Story last updated at 4:34 PM on Wednesday, May 13, 2009



By Michael Armstrong
Staff Writer

A 70-acre wildland fire that had quieted down Tuesday night flared up Wednesday afternoon, increasing to 100 acres and threatening about 40 homes in the Jones Road and Falls Creek Road area about Mile 17 East End Road.


Photographer: Michael Armstrong, Homer News

A State Forestry helicopter lands in a hayfield off Lusky Road.

Firefighters called for all available resources as southwesterly winds pushed the fire from mixed timber and grass in Kachemak Bay State Park into the neighborhood. Firefighters ordered an evacuation at 4:15 p.m. of all residents east of Mile 16.

East End Road was shut down between Lusky Road and Jones Road about 2:30 p.m. Shelters for people stranded on either side are being set up at the Church of Jesus Christ of Latter Day Saints Church at Mile 2.5 East End Road and in Voznesenka.

At press time, the Mile 17 fire had turned ugly. As many as 100 firefighters, including local departments, were on the scene Wednesday.

Because of the extreme fire conditions, all burning was suspended Monday. State Forestry is posting updates on the fire on its burn permit line at (907) 260-4269.

The fire started in windy, hot weather conditions about 5:30 p.m. Tuesday afternoon. Thick smoke rolled over the road and spruce trees popped off like Roman candles as firefighters tried to keep the fire within a small valley northeast of Lusky Road.

The fire started near a powerline, and at least one pole caught fire. HEA cut power from Mile 17 to the end of the road about 5:30 p.m., turning off power to about 290 customers. HEA planned to send crews in to repair the line as soon as it was safe.

A downed power line started the fire, according to the Alaska Division of Forestry. HEA could not confirm that, said spokesman Joe Gallagher, and would be investigating the cause of the fire with State Forestry.

No structures burned in the fire on Tuesday, but crews from the Alaska Division of Forestry, Kachemak Emergency Services and Homer Volunteer Fire Department worked into Wednesday morning to keep eight homes threatened nearby from burning.

"I couldn't sleep all night," said Mary Wood, whose house off East End Road just north of Lusky Road was one of the homes closest to the fire. "I kept seeing the flickering in the window. Holy cow."

Firefighters and heavy-equipment operators put in lines between Wood's house and the fire. At one point the fire came within 20 yards of her house. A flame-retardant tanker dropped orange retardant on Wood's house, truck and yard -- even her dog.

By Tuesday, State Forestry had about 35 firefighters in two crews working the fire. Eight smokejumpers from the Bureau of Land Management also parachuted in, landing in a hayfield at the end of Lusky Road. Three more 20-person crews were on order and due to arrive Wednesday or today. Tanker 52, the retardant aircraft, dropped five loads of retardant on the fire Tuesday night. A State Forestry helicopter continued to drop bucket loads of water on the fire. Ice had just broken this week on nearby lakes.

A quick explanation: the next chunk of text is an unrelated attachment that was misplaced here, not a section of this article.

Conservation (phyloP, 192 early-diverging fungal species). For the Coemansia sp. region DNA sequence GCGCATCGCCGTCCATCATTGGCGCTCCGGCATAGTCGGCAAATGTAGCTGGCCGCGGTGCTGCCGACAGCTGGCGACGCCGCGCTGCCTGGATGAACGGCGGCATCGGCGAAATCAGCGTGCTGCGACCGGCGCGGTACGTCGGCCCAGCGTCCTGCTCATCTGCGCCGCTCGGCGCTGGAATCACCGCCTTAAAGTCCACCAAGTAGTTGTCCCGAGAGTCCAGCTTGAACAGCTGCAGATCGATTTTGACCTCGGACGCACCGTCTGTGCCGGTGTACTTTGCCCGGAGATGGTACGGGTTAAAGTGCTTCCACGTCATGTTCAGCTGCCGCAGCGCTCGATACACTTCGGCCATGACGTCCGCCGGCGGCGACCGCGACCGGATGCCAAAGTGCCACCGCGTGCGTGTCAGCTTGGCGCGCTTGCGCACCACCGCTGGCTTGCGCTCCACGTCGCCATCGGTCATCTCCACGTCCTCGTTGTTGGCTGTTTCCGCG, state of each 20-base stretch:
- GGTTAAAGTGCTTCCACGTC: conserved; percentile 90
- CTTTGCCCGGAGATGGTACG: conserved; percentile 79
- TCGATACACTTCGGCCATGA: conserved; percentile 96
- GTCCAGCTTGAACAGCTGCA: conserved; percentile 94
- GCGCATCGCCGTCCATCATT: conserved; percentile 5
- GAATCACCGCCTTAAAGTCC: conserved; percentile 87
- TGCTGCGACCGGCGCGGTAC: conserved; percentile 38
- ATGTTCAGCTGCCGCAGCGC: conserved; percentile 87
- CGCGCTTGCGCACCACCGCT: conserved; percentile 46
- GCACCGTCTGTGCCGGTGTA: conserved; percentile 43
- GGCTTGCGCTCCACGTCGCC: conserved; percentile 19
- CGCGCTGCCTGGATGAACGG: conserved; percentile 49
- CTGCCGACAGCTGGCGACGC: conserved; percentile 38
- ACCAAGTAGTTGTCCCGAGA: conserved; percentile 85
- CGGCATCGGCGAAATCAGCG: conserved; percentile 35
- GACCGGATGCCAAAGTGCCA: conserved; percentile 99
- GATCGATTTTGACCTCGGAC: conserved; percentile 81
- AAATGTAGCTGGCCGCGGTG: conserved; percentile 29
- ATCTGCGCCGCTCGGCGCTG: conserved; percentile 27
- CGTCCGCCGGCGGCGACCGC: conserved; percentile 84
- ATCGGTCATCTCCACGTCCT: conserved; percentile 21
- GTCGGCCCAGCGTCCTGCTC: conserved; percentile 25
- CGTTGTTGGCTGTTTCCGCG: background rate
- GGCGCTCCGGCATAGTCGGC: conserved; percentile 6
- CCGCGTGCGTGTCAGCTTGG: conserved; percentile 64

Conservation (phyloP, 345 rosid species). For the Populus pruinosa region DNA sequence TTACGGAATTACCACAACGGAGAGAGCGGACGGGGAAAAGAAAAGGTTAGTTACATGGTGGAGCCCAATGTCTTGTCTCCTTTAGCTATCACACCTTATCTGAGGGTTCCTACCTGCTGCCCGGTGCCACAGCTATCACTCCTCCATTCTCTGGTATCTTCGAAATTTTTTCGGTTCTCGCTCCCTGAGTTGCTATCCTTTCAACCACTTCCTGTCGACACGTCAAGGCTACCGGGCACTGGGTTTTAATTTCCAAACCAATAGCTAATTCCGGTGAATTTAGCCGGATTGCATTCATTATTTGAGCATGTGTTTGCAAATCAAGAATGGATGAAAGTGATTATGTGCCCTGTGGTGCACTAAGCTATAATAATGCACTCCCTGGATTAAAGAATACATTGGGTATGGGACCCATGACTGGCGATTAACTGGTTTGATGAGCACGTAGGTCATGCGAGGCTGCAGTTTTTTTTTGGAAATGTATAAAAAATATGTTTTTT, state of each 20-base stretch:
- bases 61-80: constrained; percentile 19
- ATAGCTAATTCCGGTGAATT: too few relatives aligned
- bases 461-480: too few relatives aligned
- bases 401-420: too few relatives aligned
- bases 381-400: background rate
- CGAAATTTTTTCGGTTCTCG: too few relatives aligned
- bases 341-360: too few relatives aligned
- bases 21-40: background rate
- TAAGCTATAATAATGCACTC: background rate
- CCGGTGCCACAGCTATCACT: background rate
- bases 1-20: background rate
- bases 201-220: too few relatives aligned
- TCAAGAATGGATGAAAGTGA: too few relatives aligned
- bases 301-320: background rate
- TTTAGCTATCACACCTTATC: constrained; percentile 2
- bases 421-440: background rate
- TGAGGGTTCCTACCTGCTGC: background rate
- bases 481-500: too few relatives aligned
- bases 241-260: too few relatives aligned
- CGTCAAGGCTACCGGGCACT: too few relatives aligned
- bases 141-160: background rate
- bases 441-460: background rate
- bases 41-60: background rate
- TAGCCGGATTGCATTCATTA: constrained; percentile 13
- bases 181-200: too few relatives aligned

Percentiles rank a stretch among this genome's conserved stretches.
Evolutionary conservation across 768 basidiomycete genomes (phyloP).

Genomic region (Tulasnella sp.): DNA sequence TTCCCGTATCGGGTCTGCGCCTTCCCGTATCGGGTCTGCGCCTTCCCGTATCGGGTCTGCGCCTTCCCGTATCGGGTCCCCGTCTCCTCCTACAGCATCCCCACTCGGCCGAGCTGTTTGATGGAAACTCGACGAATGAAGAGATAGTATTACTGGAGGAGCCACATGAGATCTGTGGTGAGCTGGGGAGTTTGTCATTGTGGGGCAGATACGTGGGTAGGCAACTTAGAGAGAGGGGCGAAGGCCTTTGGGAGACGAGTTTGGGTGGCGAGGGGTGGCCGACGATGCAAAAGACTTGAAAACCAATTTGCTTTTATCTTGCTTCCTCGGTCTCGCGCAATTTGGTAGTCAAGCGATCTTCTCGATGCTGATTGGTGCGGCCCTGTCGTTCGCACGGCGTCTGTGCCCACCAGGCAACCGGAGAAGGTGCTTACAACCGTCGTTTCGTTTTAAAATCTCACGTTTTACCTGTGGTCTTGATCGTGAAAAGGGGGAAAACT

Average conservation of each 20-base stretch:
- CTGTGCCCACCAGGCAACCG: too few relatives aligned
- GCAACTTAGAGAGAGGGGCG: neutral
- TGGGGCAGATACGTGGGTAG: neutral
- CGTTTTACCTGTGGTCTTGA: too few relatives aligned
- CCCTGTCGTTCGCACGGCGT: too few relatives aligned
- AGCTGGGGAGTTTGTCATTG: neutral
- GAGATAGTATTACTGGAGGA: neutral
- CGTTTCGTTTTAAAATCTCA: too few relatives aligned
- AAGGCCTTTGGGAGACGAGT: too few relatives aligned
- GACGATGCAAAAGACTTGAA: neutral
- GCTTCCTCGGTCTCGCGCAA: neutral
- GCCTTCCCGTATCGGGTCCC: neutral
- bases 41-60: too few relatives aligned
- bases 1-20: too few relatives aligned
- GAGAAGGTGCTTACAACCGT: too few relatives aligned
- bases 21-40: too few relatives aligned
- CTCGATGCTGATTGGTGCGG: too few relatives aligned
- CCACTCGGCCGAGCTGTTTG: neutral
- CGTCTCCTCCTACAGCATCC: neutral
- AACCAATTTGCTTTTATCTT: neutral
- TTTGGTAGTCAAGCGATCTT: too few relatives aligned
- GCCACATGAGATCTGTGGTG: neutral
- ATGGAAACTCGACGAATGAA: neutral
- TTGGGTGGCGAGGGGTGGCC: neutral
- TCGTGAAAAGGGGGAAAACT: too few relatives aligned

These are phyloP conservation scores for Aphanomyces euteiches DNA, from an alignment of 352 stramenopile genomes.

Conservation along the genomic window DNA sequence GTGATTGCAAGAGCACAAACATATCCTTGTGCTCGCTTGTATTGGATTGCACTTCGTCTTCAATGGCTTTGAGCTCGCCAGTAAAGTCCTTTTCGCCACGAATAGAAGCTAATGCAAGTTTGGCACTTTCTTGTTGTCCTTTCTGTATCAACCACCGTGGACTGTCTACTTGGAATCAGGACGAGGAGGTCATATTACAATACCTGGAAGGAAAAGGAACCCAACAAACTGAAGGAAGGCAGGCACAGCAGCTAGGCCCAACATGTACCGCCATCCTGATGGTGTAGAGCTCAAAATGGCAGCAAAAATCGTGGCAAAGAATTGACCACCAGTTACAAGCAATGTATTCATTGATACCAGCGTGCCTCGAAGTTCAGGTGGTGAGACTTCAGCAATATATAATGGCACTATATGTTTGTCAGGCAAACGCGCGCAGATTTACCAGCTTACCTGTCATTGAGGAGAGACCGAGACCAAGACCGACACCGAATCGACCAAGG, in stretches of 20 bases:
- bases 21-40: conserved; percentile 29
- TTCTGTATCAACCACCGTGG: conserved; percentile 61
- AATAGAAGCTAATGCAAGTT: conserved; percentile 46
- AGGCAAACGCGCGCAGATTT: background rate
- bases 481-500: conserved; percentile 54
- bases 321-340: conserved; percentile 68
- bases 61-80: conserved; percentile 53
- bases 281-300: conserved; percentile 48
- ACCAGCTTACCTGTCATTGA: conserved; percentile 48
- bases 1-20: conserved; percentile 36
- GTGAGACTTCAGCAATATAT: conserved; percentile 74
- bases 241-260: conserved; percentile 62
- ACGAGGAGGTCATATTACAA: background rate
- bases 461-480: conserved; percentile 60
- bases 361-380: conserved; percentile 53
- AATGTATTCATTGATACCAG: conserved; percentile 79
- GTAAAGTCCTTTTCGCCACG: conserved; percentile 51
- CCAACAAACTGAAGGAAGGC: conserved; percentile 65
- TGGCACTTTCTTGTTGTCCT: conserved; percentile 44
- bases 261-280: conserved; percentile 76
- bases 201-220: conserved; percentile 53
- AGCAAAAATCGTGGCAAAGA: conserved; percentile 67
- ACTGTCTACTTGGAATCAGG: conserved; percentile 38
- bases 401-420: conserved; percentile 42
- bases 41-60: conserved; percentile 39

Alaska State Troopers closed East End Road about 9 p.m. Tuesday, and reopened it to one-lane traffic for local residents later. Troopers asked people to avoid the area if possible. Fire and water trucks clogged the narrow, windy road near the fire scene. Moore and Moore Services had sent its whole water tanker fleet to the scene.

"I hope no one needs any water," Lloyd Moore said. "They'll be awfully thirsty."

Heavy equipment operators responded within a half hour to the fire. Many of them live in the area. With huge front-end loaders or bulldozers the operators tore up fresh dirt, trying to contain the fire. Firefighters in yellow shirts and helmets moved behind dozers on the fire, advancing like foot soldiers with tanks on the battlefield.

About half the fire was in Kachemak Bay State Park, said Alaska State Parks Kenai Superintendent Jack Sinclair. On Wednesday morning, State Forestry said 40 percent of the fire had been contained, mostly on the East End Road side of the fire, with the uncontained end in the park. East End Road residents about 10 years ago had asked State Parks to log the beetle-killed spruce trees in the park, but the decision then was to leave the park in its natural state. Sinclair said State Parks would support building trails in that section of the park.

"A trail system in that park would create dual-purpose fire breaks and public use," he said. "The state would like to move in that direction eventually."

State Forestry intends to suppress the fire 100 percent in the park because of its proximity to homes, Sinclair said.

At several times the fire roared up to East End Road, sending thick smoke across the road. A Kachemak Emergency Services crew with a vintage Forestry brush truck knocked back one such fire. On Tuesday the fire had not jumped East End Road.

Although firefighters could work the edges of the fire from the road, thick brush and steep terrain made it difficult to get down into the fire. Firefighters were laying hoselines on Wednesday, said Sharon Roesch with State Forestry.

Wood said the Mile 17 fire reminded her of the Miller's Reach fire near Big Lake. A medical assistant at Homer Medical Clinic, Wood worked as a medic on the Miller's Reach fire. She and her family had asked firefighters if they needed to evacuate or get ready to go.

"They said, 'Well, you know, it might not be a bad idea,'" Wood said.

She and her partner, Vincent Cobler, packed their guns and clothes. Wood's daughter stayed in town with friends.

"It was intense. I panicked a little," Wood said. "It could have got ugly. I know how fire work."

Michael Armstrong can be reached at